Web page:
Susann had had more careers (actress, model, etc.) than most people have socks.
The new interest in Susann must be one of the things that drove the producers
of "Isn't She Great" to turn Michael Korda's encounter with her, which
he recounted in a New Yorker article, into a bio-pic.
the line that best sums up the Jackie (Bette Midler) of the picture is trilled
by her friend Florence (Stockard Channing): "Talent isn't everything."
That sobriquet could apply to the movie as well. It's not that there's no talent
among the collaborators. It's just that no one gets much of a chance to show it.
one is more suited to playing a tease of a diva than Ms. Midler, who can wring
more comedy out of operatic self-absorption than anyone else. And Nathan Lane,
who plays Irving Mansfield, Jackie's husband, promoter and biggest fan, is a spark
plug: His voice shows up before he does. (That's why he's so good at animation
voice-overs.) No one in his right mind expects much sexual chemistry between these
two, but the ambition of Susann and Mansfield -- they were like separate species
of predator circling each other -- provides a chemistry all its own. Yet in this
adaptation of the material, Susann's life is flattened, made campy and cute. Sly
hostility seems to be a facet of the writer Paul Rudnick's talent. But Rudnick
director Andrew Bergman ("The In-Laws," "Honeymoon
in Vegas") have so defanged "Isn't She Great" that it's like watching
a sketch from the old "Carol Burnett Show" that has mildewed.
his memoir, "Another Life," Korda, an anthropologist in Susann's Land
of the Drama Queen, was a smoothie from a show business family and smart enough,
as her editor, to keep his hand out of her cage, or habitat, or wherever it is
that such creatures dwell. And she seemed content to catch her reflection in Korda's
gleaming blazer buttons. It was Mansfield, one of those producers without portfolio,
who caught the brunt of Susann's rages. (Korda summarized Mansfield's role by
noting that most of his life "consisted of hanging around with his hands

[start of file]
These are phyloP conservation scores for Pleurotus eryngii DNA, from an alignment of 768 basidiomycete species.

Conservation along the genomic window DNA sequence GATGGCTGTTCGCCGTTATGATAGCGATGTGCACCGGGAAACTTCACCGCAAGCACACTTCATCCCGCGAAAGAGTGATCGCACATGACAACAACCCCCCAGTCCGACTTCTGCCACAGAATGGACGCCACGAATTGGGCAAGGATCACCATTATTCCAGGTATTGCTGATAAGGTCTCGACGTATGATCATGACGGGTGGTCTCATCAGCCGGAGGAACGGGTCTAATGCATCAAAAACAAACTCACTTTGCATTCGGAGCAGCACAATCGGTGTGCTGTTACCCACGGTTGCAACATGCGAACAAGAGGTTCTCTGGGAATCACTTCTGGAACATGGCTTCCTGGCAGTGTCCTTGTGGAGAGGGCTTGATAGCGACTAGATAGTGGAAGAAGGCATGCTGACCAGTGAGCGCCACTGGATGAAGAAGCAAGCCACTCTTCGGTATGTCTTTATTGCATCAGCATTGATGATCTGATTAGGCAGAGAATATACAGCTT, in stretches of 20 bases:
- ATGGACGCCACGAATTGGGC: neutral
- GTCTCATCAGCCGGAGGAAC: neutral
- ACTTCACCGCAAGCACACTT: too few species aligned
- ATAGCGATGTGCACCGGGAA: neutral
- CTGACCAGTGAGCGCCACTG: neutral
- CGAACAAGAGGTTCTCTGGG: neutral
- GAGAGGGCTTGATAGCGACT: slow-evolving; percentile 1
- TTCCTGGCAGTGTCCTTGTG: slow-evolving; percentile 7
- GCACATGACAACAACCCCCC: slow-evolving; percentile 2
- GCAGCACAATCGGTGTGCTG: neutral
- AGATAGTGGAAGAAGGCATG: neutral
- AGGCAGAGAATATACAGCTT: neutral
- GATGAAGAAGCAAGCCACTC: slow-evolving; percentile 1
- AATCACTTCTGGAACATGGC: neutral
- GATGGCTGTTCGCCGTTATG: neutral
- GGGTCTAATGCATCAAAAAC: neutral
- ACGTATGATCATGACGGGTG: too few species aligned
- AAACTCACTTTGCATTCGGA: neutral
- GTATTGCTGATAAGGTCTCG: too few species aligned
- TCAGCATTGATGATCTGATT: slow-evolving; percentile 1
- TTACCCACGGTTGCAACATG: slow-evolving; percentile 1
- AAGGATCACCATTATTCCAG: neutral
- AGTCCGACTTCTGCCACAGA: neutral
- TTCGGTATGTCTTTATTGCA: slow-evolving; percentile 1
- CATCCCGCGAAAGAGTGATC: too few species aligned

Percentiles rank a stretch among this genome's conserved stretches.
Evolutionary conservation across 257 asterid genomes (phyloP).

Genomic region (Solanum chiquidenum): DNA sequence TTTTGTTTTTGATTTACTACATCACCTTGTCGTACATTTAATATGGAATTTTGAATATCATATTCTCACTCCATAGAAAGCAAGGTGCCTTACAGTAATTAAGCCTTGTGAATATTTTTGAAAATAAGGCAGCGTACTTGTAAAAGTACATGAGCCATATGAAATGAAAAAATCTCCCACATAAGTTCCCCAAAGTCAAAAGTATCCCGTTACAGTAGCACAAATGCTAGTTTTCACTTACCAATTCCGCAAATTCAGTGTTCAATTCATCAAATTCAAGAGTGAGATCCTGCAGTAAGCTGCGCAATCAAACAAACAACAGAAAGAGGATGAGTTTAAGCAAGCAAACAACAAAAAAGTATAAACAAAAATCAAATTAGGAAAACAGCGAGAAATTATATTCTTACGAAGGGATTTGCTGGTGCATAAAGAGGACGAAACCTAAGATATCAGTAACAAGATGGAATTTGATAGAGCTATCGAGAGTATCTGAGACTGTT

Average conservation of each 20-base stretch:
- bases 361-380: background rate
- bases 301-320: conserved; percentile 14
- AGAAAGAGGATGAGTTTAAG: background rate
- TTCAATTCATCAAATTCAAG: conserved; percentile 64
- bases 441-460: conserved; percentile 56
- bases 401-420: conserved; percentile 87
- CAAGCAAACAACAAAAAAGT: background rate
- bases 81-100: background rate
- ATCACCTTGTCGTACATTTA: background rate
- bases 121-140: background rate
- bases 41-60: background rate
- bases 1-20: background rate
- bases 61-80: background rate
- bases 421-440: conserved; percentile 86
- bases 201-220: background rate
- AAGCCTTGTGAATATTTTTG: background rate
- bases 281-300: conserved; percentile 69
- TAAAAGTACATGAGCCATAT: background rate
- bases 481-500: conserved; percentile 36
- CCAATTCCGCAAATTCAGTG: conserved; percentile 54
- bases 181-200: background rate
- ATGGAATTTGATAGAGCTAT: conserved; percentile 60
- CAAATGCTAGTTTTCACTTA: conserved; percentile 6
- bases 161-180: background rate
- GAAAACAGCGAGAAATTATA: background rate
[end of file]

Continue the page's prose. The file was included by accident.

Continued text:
in his pockets telling people, 'Jackie will be down in five minutes."') But
like most pilot fish, Mansfield saw an appetite worth trailing.
Ms. Midler doesn't have the No. 2 pencil trimness of Susann, who turned up on
1960s talk shows as often as commercials for Fresca, girlish willfulness is a
quality both share. Ms. Midler's presence -- soft curves masking pantherish comic
reflexes -- is as old-fashioned as Susann's rough-hewn prose. "Isn't She
Great" turns Susann and Mansfield into a couple of sweeties; they even wander
into Central Park so she can have breezy chats with God.
cliche is left unturned, complete with the conversion of the Korda figure (renamed
Michael Hastings and played by David Hyde Pierce) into a stock, repressed WASP,
a man who orders an American cheese sandwich with mayo. Pierce, who's on the verge
of becoming a professional yuppie, was better in a small role as an editor in
"Wolf" than here, where his Niles Crane character is stripped of two
of its dimensions.
are a few funny bits, like a scene of a woman moving her lips as she reads a Harold
Robbins novel. The reteaming of Burt Bacharch and Hal David, who wrote the buttercream-rich
theme songs that accompanied the film versions of several Susann novels, is a
nod to Susann's campy standing. And John Cleese, an emblem of a '60s over-aged
swinger as drawn by Jules Feiffer, is all comic confidence as Jackie's publisher.
(He wears enough fabulously patterned suits to suggest that the Artist Formerly
Known as Prince should check his closets to see if anything's missing.)
also offers some oddly staged '60s references, like appearances by Jim Morrison
(James Villemaire), Truman Capote (Sam Street) and even a "Forrest Gump"
insertion of Susann/Midler into a clip from an old "Tonight" show with
Johnny Carson. (Perhaps a miscalculation on a grand scale, since Ms. Midler's
serenading of Carson on the penultimate "Tonight" is now legend.)
"Isn't She Great" has a mandate to make Jackie Susann nice, because
she's suffered. (Susann did suffer but had the good taste not to exploit it.)
Too bad: Ms. Midler was born to play the Susann that Korda met. She hasplayed
this role before. Even Nathan Lane has played it, in "The Birdcage."
If you're looking for laughs, give "Valley of the Dolls" another read
The most commendable aspect of "Isn't She
Great," Andrew Bergman's trashy biopic of bestselling novelist
Jacqueline Susann, is its brief running time. Bette Midler delivers one of her
broadest performances as the writer whose sole motivation, according to Paul Rudnick's
shallow script, was to become famous -- "to be somebody," as Susann
says. Infused with a self-consciously campy sensibility, Universal release may
please undiscriminating moviegoevers who remember the celeb, with particular appeal
to gay men, but rest of the audience is better off watching pics based on her